Global growth slowed to 2.9% in 2022 as soaring inflation, energy and value chain disruptions, and significant monetary tightening weighed on economic activity.
Inflationary pressures eased towards the end of the year, especially due to the normalization of commodity prices, but global inflation remains high, exceeding central bank targets in almost all inflation target countries.
The rapid implementation of monetary tightening has helped ease inflationary pressures while contributing to a significant deterioration in global financial conditions.
The failures of Credit Suisse and two regional US banks have exposed growing vulnerabilities in the global financial system, undermining investor confidence and posing further risks to the US and eurozone economies.
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Several emerging market and developing economies have seen widespread capital outflows and rising sovereign borrowing costs, with worsening fiscal conditions in countries with lower credit ratings.
Global growth is expected to bottom out at 1.7% in 2023 and rise moderately to 2.7% in 2024, reflecting the ongoing tightening of monetary policy and deteriorating financial conditions.
Global commodity prices are expected to moderate in 2023 and remain largely stable in 2024. Commodity prices fell 14% in his first quarter of 2023, about 30% below the June 2022 historical high.
Nevertheless, prices for all major commodity groups and about four-fifths of individual commodities are still above the 2015-2019 average level. Brent oil prices have fallen 35% from their peak in June 2022, but are still well above their pre-pandemic averages.
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Oil prices are expected to average US$84 per barrel in 2023, largely reflecting slowing growth prospects in advanced economies. Agricultural commodity prices have fallen for much of 2022 after peaking in early 2022, aided by improved supply conditions.
Global food prices are expected to continue falling in 2023. Still, those prices are above pre-pandemic levels, and the inflation-adjusted food price index is expected to be the second highest since 1975. Coffee and tea prices fell. throughout 2022.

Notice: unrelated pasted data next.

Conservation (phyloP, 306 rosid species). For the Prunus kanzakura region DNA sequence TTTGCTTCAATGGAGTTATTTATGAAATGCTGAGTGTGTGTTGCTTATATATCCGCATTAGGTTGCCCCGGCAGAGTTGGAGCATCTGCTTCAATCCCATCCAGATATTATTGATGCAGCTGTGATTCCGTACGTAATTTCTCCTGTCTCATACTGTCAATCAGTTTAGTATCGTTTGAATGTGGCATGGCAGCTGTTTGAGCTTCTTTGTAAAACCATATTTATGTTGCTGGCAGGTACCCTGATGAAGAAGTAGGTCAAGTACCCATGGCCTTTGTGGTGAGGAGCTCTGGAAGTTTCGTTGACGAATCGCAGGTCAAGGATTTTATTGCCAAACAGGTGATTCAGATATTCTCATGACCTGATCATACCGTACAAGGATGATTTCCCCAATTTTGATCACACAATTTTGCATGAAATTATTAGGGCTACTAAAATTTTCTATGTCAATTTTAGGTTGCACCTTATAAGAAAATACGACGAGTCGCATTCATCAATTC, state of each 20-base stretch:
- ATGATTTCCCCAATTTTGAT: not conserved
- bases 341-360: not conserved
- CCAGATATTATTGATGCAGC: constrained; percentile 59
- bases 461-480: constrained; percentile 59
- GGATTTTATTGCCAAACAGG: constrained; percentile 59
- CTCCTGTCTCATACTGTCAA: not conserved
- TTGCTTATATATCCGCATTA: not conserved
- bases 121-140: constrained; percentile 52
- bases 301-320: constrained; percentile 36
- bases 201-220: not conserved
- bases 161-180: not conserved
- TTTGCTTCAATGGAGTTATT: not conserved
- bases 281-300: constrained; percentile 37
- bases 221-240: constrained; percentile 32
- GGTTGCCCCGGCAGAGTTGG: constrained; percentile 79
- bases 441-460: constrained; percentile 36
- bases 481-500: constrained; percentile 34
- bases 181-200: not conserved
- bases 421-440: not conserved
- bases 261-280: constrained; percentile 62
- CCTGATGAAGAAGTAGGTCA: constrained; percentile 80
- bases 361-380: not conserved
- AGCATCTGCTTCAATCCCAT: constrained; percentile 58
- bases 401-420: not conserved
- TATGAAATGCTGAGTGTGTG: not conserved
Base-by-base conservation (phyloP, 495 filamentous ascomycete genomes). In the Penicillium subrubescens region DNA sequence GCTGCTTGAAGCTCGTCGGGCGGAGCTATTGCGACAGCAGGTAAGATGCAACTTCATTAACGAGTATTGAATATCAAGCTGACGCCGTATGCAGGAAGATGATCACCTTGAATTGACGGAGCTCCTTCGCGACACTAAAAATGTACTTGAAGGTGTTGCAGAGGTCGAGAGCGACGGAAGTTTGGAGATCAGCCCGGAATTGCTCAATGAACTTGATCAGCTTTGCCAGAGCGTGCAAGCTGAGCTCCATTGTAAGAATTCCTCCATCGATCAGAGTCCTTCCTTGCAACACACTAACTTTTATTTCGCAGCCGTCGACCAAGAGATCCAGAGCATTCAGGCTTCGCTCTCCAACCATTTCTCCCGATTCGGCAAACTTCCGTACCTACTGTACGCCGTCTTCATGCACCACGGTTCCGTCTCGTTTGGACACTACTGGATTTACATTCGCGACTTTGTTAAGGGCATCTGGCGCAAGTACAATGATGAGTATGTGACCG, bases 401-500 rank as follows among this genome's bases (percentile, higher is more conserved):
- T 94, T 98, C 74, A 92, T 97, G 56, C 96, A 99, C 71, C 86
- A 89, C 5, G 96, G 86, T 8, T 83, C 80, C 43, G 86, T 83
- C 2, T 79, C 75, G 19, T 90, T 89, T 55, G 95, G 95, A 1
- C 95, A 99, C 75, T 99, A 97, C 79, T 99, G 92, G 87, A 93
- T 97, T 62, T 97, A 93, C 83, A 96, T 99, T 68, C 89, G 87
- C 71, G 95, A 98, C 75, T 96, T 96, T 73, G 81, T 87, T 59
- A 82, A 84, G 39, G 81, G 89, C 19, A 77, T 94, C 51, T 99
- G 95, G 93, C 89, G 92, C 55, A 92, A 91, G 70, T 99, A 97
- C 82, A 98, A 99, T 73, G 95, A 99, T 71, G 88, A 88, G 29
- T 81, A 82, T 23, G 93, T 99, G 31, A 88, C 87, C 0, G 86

Despite declining global prices for agricultural commodities, global domestic food price inflation remains at historic highs due to slow transmission of global to regional prices and a stronger US dollar. stays at the same level.
Economic growth in sub-Saharan Africa continues to slow. Economic activity in sub-Saharan Africa is estimated to slow from 4.1% in 2021 to 3.6% in 2022.
However, this is 0.3 points higher than the forecast for October 2022, supported by soaring commodity prices and strong domestic demand. Despite the multifaceted challenges, the East African Community’s economy has shown resilience.
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Ethiopia and Uganda maintain a strong growth recovery, with real GDP growth estimated at around 6% in FY2023 and projected to exceed 6% in FY2024.
The Tanzanian economy is projected to expand by 4.6% in 2022 from 4.3% in 2021 and grow by 5.1% in 2023.
A weak global economy with high inflation and challenging global and domestic financial conditions continues to weigh on economic activity in the region, with sub-Saharan Africa’s growth projected to grow further at 3.1%, 0.00% in 2023. It is expected to slow to 4%. It is a percentage point lower than at the last Kenya Economic Update.
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